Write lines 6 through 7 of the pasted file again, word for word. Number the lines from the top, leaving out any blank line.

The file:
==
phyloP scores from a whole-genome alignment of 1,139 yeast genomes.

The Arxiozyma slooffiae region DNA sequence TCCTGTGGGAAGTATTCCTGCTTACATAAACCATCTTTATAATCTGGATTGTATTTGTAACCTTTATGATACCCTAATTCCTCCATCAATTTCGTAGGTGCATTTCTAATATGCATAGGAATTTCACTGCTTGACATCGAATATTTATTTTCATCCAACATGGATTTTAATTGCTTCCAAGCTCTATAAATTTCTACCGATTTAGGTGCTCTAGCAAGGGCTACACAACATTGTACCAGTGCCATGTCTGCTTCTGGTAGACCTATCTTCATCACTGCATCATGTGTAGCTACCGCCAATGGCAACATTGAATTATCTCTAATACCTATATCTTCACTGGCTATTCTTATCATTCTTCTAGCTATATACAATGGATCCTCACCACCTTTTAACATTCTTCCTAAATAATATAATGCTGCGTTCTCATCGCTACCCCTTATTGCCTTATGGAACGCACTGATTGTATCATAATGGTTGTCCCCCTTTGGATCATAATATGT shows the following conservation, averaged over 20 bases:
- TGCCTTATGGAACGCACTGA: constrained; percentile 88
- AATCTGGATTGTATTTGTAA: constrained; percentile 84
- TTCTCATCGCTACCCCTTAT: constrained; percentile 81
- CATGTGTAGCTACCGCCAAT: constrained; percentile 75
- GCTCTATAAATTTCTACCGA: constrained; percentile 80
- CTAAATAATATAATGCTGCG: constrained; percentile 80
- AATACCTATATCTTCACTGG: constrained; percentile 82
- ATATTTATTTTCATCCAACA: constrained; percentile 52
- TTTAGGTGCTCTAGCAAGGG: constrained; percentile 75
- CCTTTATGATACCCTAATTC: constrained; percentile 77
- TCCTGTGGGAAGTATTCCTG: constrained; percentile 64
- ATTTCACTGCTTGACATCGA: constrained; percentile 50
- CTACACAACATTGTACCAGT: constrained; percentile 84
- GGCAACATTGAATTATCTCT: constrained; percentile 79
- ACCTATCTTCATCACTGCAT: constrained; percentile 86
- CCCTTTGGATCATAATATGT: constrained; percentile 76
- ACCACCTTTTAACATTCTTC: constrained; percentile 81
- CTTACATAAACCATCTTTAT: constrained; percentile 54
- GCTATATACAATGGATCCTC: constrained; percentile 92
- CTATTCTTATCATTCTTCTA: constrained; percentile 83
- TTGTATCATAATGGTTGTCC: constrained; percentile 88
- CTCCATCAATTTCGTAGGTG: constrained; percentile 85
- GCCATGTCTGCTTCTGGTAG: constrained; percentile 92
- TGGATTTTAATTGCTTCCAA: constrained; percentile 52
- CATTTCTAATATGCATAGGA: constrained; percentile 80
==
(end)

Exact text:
- CATGTGTAGCTACCGCCAAT: constrained; percentile 75
- GCTCTATAAATTTCTACCGA: constrained; percentile 80